What Happens If You Take Plan B While Pregnant?

You probably know Plan B as the "morning-after pill" or as a form of emergency contraception if you have unprotected sex (per Verywell Family). But if you're already pregnant, you may be wondering how Plan B can affect the growing fetus. Understanding the timeline of how a potential pregnancy originates is the first step in figuring out what can happen if you take Plan B while pregnant.

When you have sex, pregnancy isn't instant, says Healthline. In fact, it can take up to five days for pregnancy to occur. In order for pregnancy to occur, the sperm and egg must first meet and the sperm must fertilize the egg within the fallopian tube during the window of time when a woman is fertile, usually within the first 12 to 24 hours after the egg is released from the ovary. Since sperm can hang around within a woman's reproductive organs for up to 120 hours, and a single ejaculate can contain up to 280 million sperm, a woman doesn't necessarily have to be within her fertile window during sex for fertilization to occur. Then, after fertilization occurs, it takes up to 10 days for the fertilized egg to implant into the uterine lining. Here's how Plan B can affect that process.

Plan B prevents pregnancy

Plan B typically contains levonorgestrel, a hormone that is often used in oral birth control methods and can be used as emergency contraception to prevent pregnancy, per WebMD. The key indicator here is that Plan B, which is also sold under the names My Way, Take Action, Econtra EZ, Preventeza, and Next Choice One Dose, is intended to prevent pregnancy and not to eliminate it once it has already occurred. Emergency contraception should be taken as soon as possible, but depending on the brand, can be taken up to three to five days after unprotected sex to prevent pregnancy from occurring (per Office on Women's Health).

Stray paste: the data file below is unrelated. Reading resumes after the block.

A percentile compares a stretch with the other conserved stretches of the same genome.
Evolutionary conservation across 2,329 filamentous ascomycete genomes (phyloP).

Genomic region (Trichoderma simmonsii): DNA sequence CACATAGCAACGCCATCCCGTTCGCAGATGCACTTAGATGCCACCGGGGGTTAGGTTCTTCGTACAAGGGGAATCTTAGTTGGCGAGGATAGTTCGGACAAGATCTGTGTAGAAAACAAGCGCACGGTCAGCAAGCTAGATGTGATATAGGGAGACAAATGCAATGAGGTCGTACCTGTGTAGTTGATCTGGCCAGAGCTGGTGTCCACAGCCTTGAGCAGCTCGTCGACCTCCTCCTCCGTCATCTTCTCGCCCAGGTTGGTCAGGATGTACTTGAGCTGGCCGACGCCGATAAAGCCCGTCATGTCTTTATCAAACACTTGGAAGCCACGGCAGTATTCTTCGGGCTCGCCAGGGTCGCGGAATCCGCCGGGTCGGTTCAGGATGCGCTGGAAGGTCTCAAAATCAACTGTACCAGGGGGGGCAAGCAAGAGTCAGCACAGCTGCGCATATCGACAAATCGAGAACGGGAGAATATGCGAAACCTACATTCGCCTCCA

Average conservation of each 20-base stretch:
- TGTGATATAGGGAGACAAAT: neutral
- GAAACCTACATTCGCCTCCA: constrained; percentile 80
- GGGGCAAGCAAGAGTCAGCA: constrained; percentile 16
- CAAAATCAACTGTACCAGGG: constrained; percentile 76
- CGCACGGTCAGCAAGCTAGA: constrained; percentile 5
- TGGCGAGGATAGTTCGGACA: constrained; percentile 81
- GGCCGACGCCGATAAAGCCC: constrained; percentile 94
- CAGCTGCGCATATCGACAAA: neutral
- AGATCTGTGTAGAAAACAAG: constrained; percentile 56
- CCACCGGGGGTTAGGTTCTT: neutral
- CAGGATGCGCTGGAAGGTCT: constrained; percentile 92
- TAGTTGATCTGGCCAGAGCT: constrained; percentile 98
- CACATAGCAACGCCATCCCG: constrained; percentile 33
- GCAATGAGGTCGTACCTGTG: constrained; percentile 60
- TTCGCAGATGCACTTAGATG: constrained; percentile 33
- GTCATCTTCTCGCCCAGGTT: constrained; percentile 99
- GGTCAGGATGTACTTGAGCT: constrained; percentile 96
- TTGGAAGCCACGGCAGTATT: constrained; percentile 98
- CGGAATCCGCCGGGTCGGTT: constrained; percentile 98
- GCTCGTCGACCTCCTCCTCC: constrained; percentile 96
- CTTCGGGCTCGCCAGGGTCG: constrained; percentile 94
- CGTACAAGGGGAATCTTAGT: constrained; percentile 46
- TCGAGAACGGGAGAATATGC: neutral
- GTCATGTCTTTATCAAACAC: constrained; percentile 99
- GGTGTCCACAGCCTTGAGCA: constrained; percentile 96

If you are already pregnant, Plan B won't cause a miscarriage, according to Planned Parenthood. Taking emergency contraception won't harm a fetus. Plan B only works to prevent pregnancy, which can be achieved in one of three ways (via Verywell Family). Levonorgestrel, a progestin hormone, can intercept a potential pregnancy by barring an egg from being released from the ovaries, protecting an egg from being fertilized by a sperm, and stopping the implantation of an egg that has been fertilized. But levonorgestrel won't do anything to a fertilized egg that has successfully implanted into the uterine lining.

When to take Plan B

To prevent pregnancy, Plan B or any other form of emergency contraception should be taken as soon as possible (per Verywell Family). Some forms of emergency contraception consist of one pill that should be taken within 72 hours of having unprotected sex, while other options consist of two pills, one which should be taken within the initial 72 hours and the second 12 hours after the first dose.

Per Verywell Family, Plan B is usually advised to be taken if you've had sex without any form of birth control or protection, you forgot two or more active pills of your regular birth control or forgot to apply your patch or ring, a condom became broken or slipped off of your male partner, a diaphragm slipped out of position, or you were forced into intercourse without your consent. Plan B won't terminate a pregnancy, cause a miscarriage, or protect you from sexually transmitted diseases (STDs).

After taking Plan B or another type of emergency contraception involving levonorgestrel, you may experience side effects including headache, dizziness, fatigue, vomiting, abdominal pain, and changes in your menstruation (per WebMD). You should not take products containing levonorgestrel, including Plan B, if you're aware that you're pregnant. You should also avoid Plan B if you have an allergy or sensitivity to any of its ingredients. If you know that you're already pregnant, or if you have any questions about taking Plan B, always consult with your healthcare provider.